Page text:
A study conducted by researchers at the Harvard School of Public Health found that some juices for vaping or e-cigarettes contain the flavoring chemical diacetyl, associated with many cases of severe respiratory disease, primarily popcorn lung, reported New Strait Times Online on Wednesday.
According to the publication, the term popcorn lung is used for the respiratory condition known as bronchiolitis obliterans, which was first observed in workers who inhaled diacetyl-containing artificial butter flavor in microwave popcorn-processing factories.
The chemical was found to ruin the tiniest airways of the lungs, resulting to an accumulation of scar tissues that impede airflow. Popcorn lung can reportedly cause shortness of breath, coughs and wheezing, and may even require a lung transplant for patients in severe cases.
According to Independent on Dec. 10, the researchers analyzed the chemical components of 51 flavoring liquids used for vaping and found that 39 of which contained diacetyl.
Several vaping liquid manufacturers still include the chemical in their products, while many have claimed that their flavors are diacetyl-free. Some companies even pay for chemical analyses of their products and use the results as advertisement to the vaping market.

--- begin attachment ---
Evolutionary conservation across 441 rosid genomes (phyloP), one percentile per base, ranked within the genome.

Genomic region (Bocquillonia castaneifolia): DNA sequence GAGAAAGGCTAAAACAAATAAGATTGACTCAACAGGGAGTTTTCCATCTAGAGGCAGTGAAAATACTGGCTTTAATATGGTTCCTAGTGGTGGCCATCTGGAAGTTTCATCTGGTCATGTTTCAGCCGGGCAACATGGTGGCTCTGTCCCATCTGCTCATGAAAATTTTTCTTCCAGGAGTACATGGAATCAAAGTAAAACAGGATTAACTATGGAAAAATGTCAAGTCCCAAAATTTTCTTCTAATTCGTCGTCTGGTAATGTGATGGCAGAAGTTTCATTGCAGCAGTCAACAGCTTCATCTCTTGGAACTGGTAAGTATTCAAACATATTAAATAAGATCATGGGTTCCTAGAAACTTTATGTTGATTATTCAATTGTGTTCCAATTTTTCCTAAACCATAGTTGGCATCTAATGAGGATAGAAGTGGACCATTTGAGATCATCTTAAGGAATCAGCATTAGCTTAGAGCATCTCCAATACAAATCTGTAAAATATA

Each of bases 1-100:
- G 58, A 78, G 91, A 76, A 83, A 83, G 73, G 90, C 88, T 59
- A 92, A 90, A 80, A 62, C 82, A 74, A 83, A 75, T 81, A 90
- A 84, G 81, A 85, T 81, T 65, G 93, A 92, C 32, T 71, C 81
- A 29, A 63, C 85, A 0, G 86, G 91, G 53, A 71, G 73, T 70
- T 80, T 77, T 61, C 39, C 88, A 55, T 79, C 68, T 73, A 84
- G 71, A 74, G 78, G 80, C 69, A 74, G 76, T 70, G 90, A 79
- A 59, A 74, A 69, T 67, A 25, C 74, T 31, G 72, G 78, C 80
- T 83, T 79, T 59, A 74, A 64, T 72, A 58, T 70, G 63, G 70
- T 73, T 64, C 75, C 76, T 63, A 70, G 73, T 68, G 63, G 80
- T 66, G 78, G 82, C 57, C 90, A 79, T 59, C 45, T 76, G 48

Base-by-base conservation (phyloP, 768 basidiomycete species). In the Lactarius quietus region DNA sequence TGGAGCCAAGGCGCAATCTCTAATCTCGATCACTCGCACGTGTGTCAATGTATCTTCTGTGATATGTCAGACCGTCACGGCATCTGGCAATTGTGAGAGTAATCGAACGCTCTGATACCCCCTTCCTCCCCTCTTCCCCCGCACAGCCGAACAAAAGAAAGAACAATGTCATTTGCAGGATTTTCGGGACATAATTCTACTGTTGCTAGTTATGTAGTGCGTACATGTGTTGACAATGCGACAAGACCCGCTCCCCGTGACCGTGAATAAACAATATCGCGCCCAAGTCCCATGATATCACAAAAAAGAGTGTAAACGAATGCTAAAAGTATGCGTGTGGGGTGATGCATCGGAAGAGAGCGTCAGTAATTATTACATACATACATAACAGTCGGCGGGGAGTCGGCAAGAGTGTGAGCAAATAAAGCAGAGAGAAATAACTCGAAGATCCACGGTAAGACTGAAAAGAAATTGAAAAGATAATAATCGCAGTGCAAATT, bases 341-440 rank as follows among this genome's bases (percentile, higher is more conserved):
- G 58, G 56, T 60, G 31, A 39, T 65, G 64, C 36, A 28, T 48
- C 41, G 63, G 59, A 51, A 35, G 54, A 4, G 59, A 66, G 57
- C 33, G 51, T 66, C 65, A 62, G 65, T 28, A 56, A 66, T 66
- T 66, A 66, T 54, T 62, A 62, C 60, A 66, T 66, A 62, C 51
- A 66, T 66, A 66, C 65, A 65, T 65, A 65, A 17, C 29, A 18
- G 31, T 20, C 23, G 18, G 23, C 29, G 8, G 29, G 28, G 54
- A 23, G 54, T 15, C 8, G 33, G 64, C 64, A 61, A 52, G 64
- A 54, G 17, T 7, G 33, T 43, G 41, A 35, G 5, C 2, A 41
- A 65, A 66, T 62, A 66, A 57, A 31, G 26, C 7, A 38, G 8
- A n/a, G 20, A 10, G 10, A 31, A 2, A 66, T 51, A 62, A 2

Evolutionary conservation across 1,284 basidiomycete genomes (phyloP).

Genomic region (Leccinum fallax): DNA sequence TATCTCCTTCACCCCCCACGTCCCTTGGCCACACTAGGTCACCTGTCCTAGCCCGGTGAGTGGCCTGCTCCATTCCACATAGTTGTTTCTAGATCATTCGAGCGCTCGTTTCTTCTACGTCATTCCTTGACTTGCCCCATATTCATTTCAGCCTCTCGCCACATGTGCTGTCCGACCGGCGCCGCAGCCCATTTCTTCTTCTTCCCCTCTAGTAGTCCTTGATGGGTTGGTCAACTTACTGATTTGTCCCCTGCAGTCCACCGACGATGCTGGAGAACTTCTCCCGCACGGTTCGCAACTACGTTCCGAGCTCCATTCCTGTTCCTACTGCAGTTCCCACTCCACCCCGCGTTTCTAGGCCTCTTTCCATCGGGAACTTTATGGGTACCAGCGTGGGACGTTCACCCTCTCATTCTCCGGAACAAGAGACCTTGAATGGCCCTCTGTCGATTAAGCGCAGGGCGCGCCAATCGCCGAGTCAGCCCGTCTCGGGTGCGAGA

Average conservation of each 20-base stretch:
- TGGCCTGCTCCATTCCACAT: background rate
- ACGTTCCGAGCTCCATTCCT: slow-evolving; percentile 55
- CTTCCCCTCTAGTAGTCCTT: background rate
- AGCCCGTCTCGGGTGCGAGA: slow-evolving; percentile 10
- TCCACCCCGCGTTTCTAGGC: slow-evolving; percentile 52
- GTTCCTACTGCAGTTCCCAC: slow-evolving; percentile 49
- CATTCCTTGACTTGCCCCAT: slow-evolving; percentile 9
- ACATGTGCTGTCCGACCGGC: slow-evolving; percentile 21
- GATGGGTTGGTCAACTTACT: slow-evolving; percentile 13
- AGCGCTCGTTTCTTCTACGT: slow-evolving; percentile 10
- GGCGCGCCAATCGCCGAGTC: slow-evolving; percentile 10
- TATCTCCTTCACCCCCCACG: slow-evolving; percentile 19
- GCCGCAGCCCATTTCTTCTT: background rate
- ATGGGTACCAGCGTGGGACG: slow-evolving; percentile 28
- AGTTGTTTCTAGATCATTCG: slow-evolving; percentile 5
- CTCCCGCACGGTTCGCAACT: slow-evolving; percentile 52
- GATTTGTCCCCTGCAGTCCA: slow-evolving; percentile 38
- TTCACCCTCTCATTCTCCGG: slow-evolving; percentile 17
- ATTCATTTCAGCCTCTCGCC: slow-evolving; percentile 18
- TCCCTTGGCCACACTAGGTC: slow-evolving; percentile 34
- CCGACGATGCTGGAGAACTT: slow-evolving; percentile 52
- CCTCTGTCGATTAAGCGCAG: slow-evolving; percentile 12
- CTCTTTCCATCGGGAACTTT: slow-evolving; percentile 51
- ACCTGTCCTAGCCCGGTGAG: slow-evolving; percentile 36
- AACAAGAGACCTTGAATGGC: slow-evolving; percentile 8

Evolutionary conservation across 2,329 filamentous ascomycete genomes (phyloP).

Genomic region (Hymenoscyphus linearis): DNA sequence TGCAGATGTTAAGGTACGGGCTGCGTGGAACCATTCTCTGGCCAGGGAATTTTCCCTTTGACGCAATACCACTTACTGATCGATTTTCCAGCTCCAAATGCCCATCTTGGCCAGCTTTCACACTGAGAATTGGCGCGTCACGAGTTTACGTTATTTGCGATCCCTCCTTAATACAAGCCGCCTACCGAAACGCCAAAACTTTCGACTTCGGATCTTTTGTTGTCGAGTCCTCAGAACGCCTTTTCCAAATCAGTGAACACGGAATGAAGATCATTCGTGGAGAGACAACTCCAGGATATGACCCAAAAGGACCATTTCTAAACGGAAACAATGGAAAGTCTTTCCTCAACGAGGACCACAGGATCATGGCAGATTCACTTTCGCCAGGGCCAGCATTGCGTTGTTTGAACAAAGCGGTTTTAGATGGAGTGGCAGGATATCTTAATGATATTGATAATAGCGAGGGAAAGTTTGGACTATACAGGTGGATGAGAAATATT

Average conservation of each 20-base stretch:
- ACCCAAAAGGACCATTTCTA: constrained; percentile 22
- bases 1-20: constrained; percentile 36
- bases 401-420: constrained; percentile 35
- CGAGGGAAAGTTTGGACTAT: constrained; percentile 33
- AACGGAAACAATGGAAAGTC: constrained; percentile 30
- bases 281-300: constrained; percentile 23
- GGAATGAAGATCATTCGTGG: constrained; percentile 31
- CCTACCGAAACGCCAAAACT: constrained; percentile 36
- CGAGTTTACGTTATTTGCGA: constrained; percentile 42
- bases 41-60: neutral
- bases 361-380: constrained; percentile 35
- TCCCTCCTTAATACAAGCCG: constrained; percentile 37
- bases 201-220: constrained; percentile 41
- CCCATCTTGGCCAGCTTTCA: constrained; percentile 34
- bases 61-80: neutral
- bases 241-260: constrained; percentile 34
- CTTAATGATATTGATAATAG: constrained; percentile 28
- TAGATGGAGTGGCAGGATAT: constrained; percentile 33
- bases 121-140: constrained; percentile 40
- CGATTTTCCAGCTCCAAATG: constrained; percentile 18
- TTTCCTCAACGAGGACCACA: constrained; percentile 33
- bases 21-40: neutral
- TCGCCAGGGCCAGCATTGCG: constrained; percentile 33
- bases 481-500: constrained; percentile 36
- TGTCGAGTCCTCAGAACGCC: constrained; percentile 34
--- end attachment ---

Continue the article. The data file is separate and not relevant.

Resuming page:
However, consumers must be warned that the study found two manufacturers that claimed their products are diacetyl-free, but analysis revealed otherwise.
Despite the health hazards that vaping causes, many cigarette smokers are still switching to e-cigarettes, choosing the lesser evil among the two.
According to the Public Health England in August, e-cigarettes are approximately 95 percent less harmful to the health than tobacco cigarettes, and could help smokers to quit smoking tobacco. The government agency also noted that there is no reported evidence that vaping is a gateway to smoking tobacco for non-smokers and children.
Ultimately, the anti-tobacco group ASH U.K. and the NHS recognize that vaping is a lot safer than tobacco cigarettes, although more studies have yet to educate the public of the long term effects of e-cigarettes.